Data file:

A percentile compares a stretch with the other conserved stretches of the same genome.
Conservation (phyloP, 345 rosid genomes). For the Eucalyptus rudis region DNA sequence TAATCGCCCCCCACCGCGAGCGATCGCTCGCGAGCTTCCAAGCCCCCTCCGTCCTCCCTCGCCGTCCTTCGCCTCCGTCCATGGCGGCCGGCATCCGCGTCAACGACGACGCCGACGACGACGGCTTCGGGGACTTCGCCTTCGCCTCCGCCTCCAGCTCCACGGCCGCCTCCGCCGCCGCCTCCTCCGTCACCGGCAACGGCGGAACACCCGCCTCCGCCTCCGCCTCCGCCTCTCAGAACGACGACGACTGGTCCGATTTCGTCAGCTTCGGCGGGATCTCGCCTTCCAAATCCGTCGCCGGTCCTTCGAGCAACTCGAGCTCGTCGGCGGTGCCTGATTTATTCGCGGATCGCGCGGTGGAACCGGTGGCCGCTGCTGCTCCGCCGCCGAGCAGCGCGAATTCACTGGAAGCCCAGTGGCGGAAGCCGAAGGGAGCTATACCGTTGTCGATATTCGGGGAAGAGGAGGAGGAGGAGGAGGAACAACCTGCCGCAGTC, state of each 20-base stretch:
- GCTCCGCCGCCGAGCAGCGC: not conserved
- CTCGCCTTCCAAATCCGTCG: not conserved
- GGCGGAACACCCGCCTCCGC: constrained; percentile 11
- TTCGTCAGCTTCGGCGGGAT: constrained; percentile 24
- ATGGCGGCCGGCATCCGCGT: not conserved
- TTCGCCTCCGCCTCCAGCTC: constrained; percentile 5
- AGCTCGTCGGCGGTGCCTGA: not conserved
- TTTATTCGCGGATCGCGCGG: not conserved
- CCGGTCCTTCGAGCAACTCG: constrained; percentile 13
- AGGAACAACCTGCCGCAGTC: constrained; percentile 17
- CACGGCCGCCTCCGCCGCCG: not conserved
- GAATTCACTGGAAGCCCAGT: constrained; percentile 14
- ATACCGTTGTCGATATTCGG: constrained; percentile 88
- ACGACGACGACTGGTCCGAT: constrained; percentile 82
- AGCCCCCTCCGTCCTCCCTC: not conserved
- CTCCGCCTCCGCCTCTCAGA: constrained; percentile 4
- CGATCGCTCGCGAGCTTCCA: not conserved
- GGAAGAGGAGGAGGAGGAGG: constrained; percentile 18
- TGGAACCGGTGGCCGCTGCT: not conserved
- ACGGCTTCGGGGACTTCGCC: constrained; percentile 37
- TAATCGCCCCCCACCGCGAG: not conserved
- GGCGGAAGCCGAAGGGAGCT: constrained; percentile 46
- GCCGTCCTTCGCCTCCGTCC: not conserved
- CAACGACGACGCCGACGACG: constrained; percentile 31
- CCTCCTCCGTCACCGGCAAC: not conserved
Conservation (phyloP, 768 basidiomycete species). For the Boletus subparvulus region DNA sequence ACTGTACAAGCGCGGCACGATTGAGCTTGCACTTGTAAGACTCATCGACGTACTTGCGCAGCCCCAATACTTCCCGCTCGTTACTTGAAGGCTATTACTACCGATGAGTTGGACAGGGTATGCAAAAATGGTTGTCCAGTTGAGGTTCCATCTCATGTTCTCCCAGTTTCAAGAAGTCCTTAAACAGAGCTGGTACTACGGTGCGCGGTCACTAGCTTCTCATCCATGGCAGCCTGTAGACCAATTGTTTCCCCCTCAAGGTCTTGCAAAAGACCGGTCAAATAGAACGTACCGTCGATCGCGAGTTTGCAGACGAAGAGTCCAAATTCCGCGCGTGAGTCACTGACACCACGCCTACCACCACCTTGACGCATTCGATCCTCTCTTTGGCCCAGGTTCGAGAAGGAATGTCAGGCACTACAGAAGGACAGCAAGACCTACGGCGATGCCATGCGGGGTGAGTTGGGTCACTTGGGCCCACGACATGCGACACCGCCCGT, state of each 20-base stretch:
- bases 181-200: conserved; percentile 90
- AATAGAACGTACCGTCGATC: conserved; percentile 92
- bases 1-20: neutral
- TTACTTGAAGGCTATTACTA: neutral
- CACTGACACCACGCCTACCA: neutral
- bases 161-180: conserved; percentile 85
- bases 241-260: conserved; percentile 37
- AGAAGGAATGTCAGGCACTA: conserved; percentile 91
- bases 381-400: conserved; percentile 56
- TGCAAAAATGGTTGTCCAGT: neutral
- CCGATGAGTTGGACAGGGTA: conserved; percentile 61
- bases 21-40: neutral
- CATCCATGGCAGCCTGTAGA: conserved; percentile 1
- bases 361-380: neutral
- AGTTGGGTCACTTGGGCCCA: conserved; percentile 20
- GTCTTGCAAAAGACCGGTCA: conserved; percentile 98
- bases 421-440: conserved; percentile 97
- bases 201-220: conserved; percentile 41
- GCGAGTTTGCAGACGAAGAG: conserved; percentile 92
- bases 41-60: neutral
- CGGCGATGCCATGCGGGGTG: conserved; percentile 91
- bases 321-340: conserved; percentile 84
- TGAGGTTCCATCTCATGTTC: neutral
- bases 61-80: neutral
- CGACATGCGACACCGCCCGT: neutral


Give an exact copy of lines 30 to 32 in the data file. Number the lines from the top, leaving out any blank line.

- AATAGAACGTACCGTCGATC: conserved; percentile 92
- bases 1-20: neutral
- TTACTTGAAGGCTATTACTA: neutral